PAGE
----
The iconic red-soled shoes by Christian Louboutin (b. 1963) have made it onto almost every red carpet since the French designer opened his first boutique in Paris in 1992. His fantastical heels have gained attention and praise for their provocative heights and arching shapes, leading the designer to be nicknamed the “King of Stilettos.”
Since childhood, Louboutin was artistic; he began sketching shoes at the age of 10 and later studied drawing at the Académie d’Art Roederer. However, it was the regular visits to the Musée national des Arts d’Afrique et d’Océanie, then in the Palais de la Porte Dorée, that inspired his interest in women’s shoes. Growing up in the Paris neighborhood of the museum, he regularly spent weekends there and became fascinated by a sign asking women not to wear heels on account of the antique wooden floors. The severe arch of the heel on the sign and the violent red slash through it inspired him to think about shoes as something that could be dangerous and powerful in their allure. As he has said, “I wanted to create something that broke rules and made women feel confident and empowered.”
Breaking rules came naturally to Louboutin, who dropped out of school at the age of 16 and traveled to Egypt and India. When he returned to Paris in 1981, he had his mind set on shoe design and was hired by French fashion designer Charles Jourdan whose women’s shoe designs had been popular amongst the Paris elite since 1919. Louboutin later worked as a freelancer for such fashion houses as Chanel, Yves Saint Laurent and Roger Vivier.
When he went out on his own and opened his first boutique in the Galerie Véro-Dodat covered passage, Princess Caroline of Monaco became his first famous client. The now-revered red sole emerged with his third collection, when Louboutin noticed an assistant painting her nails bright red. He tried applying the polish to a sole and was enamored with the results. Soon, his glossy, red-bottomed heels were all the rage in the fashion world.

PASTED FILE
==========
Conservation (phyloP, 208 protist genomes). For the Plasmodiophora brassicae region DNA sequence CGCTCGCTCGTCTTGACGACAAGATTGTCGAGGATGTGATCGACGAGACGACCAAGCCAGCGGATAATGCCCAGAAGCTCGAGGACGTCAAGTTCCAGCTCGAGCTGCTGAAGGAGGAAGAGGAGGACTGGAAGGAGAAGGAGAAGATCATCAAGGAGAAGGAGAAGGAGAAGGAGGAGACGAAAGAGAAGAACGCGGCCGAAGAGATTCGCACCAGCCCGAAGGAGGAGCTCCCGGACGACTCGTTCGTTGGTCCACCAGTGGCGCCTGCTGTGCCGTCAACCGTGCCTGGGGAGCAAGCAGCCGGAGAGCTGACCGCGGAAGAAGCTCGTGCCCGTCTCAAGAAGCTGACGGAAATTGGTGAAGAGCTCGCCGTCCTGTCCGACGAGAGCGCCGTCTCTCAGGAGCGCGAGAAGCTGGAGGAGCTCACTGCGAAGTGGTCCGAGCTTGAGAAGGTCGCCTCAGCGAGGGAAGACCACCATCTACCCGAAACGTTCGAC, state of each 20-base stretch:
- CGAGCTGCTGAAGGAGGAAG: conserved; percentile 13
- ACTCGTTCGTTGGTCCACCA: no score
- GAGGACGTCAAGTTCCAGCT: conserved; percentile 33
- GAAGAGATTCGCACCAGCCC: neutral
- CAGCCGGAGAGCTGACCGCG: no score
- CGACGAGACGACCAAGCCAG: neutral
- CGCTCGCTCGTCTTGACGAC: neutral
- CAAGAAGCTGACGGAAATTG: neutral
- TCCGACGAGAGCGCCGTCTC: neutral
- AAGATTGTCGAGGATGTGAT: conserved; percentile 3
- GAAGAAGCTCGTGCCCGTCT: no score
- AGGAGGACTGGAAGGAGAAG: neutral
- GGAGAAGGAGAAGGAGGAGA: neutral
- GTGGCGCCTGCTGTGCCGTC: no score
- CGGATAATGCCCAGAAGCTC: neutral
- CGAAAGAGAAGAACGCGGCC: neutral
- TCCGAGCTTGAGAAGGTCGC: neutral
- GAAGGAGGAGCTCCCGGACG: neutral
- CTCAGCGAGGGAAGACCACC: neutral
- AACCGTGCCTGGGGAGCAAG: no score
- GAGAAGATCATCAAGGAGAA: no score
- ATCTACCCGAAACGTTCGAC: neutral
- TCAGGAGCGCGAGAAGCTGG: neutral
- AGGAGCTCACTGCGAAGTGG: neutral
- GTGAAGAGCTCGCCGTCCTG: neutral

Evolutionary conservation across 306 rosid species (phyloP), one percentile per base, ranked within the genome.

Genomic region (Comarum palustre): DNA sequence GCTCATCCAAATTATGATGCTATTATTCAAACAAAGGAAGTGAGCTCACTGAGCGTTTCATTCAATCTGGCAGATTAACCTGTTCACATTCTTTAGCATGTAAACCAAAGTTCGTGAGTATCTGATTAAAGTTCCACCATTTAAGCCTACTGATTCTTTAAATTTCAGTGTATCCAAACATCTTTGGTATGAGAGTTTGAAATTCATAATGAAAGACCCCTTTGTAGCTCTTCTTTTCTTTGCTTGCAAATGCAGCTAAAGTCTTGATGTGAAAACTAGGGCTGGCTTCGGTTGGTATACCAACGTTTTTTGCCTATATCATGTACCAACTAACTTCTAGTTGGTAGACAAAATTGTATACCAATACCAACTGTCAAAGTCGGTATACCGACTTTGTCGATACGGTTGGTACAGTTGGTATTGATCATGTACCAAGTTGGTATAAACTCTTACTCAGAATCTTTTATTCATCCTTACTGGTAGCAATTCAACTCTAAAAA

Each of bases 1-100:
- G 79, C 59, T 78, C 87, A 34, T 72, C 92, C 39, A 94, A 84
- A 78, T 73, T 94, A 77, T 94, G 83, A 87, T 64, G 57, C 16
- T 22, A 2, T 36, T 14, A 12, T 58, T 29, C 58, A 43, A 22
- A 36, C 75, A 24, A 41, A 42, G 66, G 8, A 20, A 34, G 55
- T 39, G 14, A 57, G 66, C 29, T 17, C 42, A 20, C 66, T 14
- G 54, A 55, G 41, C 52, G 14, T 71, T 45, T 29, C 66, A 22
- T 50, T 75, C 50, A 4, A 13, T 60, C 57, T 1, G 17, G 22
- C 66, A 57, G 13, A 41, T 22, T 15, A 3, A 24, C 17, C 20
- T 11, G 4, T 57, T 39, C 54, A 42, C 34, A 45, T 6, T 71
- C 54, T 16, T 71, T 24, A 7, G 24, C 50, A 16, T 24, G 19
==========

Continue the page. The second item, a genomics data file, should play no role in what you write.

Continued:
Today, Louboutin sells his wares in department stores and over 50 Louboutin boutiques across the world. Beyond shoes, he has also expanded into accessories, beauty lines and handbags, launching the Passage collection of bags in 2014, inspired by the location of his first boutique. Conceptual pieces like his 2007 “Pumps,” now in the collection of the Metropolitan Museum of Art, have taken his stilettos to the extreme with a ballet-like en pointe silhouette balanced on a spiked heel. Louboutin is a go-to designer for celebrities, including Blake Lively, Mariah Carey, Sarah Jessica Parker and Jennifer Lopez (who has a song about the famed shoes), among hundreds of others. In February 2020, a retrospective of his career opened in the Palais de la Porte Dorée where it all began.
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